Dame Maggie Smith and other actors from Warner Bros.’ Harry Potter films will be giving voice to characters in the new “Harry Potter: Hogwarts Mystery” role-playing game, which is officially slated to launch April 25.In the game, players create a personalized student avatar to experience life as a student at the famed Hogwarts School of Witchcraft and Wizardry. It’s set in the 1980s, before Harry Potter’s birth.Smith, who played Prof. McGonagall in WB’s big-screen adaptations of J.K. Rowling’s best-selling books, said, “If I could attend Hogwarts as a student, I would be most excited to attend the potions class taught by Severus because it is the most exotic.”In addition to Smith, actors from the Harry Potter films providing voiceovers for Jam City’s “Harry Potter: Hogwarts Mystery” are: Michael Gambon (Prof. Dumbledore), Warwick Davis (Prof. Flitwick), Sally Mortemore (Madam Irma Pince), Gemma Jones (Madam Pomfrey) and Zoe Wanamaker (Madam Hooch). Popular on Variety ×Actors Reveal Their Favorite Disney PrincessesSeveral actors, like Daisy Ridley, Awkwafina, Jeff Goldblum and Gina Rodriguez, reveal their favorite Disney princesses. Rapunzel, Mulan, Ariel,Tiana, Sleeping Beauty and Jasmine all got some love from the Disney stars.More VideosVolume 0%Press shift question mark to access a list of keyboard shortcutsKeyboard Shortcutsplay/pauseincrease volumedecrease volumeseek forwardsseek backwardstoggle captionstoggle fullscreenmute/unmuteseek to %SPACE↑↓→←cfm0-9Next UpJennifer Lopez Shares How She Became a Mogul04:350.5x1x1.25×1.5x2xLive00:0002:1502:15 The free-to-play mobile game is developed by L.A. games studio Jam City in partnership with Portkey Games, Warner Bros. Interactive Entertainment’s game label dedicated to Rowling’s Wizarding World.“Harry Potter: Hogwarts Mystery” players join one of the four Hogwarts Houses before progressing through their years at Hogwarts, participating in magical classes and activities such as Potions and Transfiguration. As players improve their skills, they unlock new locations, spells and other magical abilities — and their decisions affect their character’s story arc and how other characters interact with them.The game will be available for mobile devices via Apple’s App Store, Google Play, and the Amazon Appstore. More info is available on HarryPotterHogwartsMystery.com as well as on the game’s Facebook and Twitter accounts.Separately, WB’s Portkey Games also will be publishing the forthcoming “Harry Potter: Wizards Unite” augmented-reality game being developed by Niantic Labs (the company behind “Pokemon Go”).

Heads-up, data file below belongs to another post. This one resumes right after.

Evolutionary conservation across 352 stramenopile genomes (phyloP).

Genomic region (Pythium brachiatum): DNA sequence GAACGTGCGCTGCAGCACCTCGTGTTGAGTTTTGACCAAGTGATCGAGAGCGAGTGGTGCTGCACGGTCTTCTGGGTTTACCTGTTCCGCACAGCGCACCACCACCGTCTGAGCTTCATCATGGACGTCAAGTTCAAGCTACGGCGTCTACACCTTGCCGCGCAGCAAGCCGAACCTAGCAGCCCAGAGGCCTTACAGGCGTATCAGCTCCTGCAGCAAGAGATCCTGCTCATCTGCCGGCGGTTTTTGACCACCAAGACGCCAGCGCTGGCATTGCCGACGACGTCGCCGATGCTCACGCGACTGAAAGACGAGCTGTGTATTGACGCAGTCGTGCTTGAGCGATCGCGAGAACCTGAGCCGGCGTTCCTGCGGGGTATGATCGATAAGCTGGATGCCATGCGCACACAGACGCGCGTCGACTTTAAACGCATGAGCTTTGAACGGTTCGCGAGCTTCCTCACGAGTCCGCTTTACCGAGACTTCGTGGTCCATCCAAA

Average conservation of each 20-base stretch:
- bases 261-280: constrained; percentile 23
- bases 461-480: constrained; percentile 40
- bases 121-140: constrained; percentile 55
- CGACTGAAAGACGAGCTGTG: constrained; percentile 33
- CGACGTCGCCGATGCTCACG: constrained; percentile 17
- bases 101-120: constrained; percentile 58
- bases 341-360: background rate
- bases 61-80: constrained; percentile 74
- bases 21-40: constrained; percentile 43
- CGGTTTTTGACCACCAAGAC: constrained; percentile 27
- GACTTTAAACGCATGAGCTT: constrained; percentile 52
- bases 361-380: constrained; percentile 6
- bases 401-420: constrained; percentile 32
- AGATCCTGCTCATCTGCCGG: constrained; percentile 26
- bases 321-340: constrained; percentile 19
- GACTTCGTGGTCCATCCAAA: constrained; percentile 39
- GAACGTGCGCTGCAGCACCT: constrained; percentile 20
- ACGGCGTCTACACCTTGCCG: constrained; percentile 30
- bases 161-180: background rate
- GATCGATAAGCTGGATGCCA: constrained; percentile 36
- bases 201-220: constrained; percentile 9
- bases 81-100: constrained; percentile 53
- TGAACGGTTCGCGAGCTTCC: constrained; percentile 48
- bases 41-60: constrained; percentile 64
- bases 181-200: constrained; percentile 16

(Phys.org) —Startup Play-i has created a crowd-sourcing campaign to gather funds for building and selling its pair of robots called Bo and Yana—both are part of an overall toy design to teach children as young as five years old, to program a computer. The idea, the team says, is to get children interested in programming by making it a part of storytelling. Citation: Startup “Play-i” using friendly robots to teach kids computer programming (2013, October 29) retrieved 18 August 2019 from https://phys.org/news/2013-10-startup-play-i-friendly-robots-kids.html More information: www.play-i.com/ The two robots look and behave differently. Yana has three wheels and can roll around, it can also play its little xylophone if programmed to do so. Yana, which the creative team behind the robots calls the storyteller, is able to make different recognizable sounds on demand.The team behind Play-i is a collection of people who used to work for big tech companies such as Google, Apple and Frog Design. They started their company with the idea that children are capable of learning sophisticated concepts if they are presented in the right way. Bo and Yana are programmed using kid-friendly icons on a smartphone or tablet (since the operating system is iOS, that means iPhone and iPad, at least for now). To get either of the robots to do something, children develop a story around what it is they want done, then use the icons to develop the story, which results in the robots carrying out actions that follow what they’ve described. One example would be having Bo retrieve a flower from another robot, or a person, then carry it to someone else for presentation. Yana on the other hand can be taught to emit a sound like a helicopter if someone touches it. The concept is simple, by breaking down something that seems complex into something that is actually small parts of a story, children can develop more complex programs.The Play-i team is also looking to the future with their robots—code that is created from the icons is displayed on the tablet screen so that the child can see what they have wrought—as they grow older they can progress to writing code directly, giving them even more control over their toys.The crowd-funding campaign has a goal of collecting $250,000, if that number is reached, Play-i says the robots will be available for purchase by this summer, likely priced at $199 and $69 for Bo and Yana respectively. Explore further © 2013 Phys.org Dash Robotics crowdfunding ‘origami’ runner you can assemble at home This document is subject to copyright. Apart from any fair dealing for the purpose of private study or research, no part may be reproduced without the written permission. The content is provided for information purposes only.